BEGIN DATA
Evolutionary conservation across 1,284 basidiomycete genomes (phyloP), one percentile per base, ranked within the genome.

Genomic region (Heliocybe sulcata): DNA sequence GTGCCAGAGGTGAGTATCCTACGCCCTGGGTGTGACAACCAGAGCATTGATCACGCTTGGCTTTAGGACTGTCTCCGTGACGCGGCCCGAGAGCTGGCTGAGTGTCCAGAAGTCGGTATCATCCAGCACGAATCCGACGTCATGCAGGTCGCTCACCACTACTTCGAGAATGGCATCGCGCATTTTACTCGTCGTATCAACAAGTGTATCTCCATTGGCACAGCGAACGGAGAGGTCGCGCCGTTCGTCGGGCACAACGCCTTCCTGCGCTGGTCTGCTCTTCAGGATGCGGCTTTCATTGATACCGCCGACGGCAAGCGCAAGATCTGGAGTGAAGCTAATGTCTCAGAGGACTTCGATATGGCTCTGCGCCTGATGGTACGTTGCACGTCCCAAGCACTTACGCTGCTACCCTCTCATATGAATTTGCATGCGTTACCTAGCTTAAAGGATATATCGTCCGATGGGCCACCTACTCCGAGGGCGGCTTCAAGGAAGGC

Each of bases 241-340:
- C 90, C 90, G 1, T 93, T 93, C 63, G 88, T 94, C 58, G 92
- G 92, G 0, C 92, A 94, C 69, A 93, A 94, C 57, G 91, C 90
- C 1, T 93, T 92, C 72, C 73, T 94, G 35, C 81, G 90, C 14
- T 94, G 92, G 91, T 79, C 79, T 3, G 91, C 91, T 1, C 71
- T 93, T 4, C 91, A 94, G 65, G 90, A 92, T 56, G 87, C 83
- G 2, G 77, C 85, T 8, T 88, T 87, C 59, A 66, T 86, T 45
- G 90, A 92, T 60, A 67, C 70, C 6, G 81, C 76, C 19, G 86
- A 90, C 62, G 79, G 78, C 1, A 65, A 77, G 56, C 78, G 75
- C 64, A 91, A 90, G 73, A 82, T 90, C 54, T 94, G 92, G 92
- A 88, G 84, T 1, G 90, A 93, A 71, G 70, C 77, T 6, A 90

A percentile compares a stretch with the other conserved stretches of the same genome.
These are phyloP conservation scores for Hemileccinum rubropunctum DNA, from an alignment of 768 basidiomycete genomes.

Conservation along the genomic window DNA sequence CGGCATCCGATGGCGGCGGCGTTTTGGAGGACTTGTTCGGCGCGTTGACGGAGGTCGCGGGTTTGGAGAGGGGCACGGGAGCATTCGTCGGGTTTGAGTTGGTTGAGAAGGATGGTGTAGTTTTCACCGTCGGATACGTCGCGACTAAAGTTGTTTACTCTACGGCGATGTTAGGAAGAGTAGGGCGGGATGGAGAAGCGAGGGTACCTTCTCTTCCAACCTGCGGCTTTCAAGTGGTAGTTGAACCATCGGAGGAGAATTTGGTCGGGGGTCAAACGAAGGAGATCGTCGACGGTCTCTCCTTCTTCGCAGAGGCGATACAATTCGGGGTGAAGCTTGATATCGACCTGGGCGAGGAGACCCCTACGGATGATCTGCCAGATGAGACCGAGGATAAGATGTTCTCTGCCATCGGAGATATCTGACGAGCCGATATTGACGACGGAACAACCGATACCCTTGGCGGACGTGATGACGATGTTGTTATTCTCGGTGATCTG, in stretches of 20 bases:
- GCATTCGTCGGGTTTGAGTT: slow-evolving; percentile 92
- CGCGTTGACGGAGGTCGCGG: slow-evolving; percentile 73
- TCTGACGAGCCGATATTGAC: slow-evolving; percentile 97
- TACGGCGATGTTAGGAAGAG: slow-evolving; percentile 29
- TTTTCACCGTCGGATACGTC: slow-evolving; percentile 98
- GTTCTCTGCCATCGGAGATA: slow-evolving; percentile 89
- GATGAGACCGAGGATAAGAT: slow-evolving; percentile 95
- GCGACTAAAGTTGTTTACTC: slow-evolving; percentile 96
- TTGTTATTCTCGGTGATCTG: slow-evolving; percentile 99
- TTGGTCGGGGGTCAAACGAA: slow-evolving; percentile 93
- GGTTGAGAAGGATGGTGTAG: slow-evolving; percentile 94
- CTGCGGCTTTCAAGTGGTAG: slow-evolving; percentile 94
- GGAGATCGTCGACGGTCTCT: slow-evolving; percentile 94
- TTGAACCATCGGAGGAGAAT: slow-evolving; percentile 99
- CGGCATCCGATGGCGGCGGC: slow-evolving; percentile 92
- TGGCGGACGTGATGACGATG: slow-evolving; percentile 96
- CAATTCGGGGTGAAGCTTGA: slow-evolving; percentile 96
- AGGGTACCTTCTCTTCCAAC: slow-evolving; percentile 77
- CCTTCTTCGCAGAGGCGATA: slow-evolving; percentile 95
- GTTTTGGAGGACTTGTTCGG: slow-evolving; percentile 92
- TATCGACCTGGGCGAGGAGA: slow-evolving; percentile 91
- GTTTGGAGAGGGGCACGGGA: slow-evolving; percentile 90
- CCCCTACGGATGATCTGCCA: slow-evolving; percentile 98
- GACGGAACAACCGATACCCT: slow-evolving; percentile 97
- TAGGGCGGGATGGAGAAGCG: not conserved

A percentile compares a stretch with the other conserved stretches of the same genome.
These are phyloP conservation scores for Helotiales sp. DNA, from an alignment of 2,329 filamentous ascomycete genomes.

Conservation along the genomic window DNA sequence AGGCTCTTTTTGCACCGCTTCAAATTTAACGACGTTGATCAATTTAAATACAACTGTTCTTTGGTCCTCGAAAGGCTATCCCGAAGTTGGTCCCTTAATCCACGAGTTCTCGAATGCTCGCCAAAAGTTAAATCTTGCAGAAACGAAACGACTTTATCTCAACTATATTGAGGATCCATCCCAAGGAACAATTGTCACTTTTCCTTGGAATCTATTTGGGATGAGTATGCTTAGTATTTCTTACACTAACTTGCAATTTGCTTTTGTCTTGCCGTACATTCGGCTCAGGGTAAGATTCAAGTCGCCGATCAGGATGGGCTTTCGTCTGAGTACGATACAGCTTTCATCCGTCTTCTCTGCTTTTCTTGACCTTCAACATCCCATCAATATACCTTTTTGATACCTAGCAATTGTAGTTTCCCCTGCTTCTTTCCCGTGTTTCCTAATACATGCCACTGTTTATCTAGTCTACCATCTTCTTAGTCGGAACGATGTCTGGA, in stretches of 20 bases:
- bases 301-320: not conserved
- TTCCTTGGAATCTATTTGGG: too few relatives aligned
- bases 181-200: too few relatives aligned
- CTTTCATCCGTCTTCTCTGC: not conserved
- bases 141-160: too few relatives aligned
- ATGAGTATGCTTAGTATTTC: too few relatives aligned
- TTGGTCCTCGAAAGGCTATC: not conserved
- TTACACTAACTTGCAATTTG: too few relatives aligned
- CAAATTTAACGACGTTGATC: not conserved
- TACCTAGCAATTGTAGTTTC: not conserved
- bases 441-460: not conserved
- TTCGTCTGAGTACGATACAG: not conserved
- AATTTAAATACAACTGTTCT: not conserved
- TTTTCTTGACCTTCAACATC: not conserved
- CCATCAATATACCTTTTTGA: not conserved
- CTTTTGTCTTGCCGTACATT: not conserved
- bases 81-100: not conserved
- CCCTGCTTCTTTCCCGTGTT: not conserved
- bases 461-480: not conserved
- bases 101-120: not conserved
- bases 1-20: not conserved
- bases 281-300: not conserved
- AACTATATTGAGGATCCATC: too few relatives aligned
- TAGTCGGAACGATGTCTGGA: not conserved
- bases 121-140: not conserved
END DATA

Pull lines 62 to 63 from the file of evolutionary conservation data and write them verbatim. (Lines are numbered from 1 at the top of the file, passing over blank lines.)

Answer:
- CCCTGCTTCTTTCCCGTGTT: not conserved
- bases 461-480: not conserved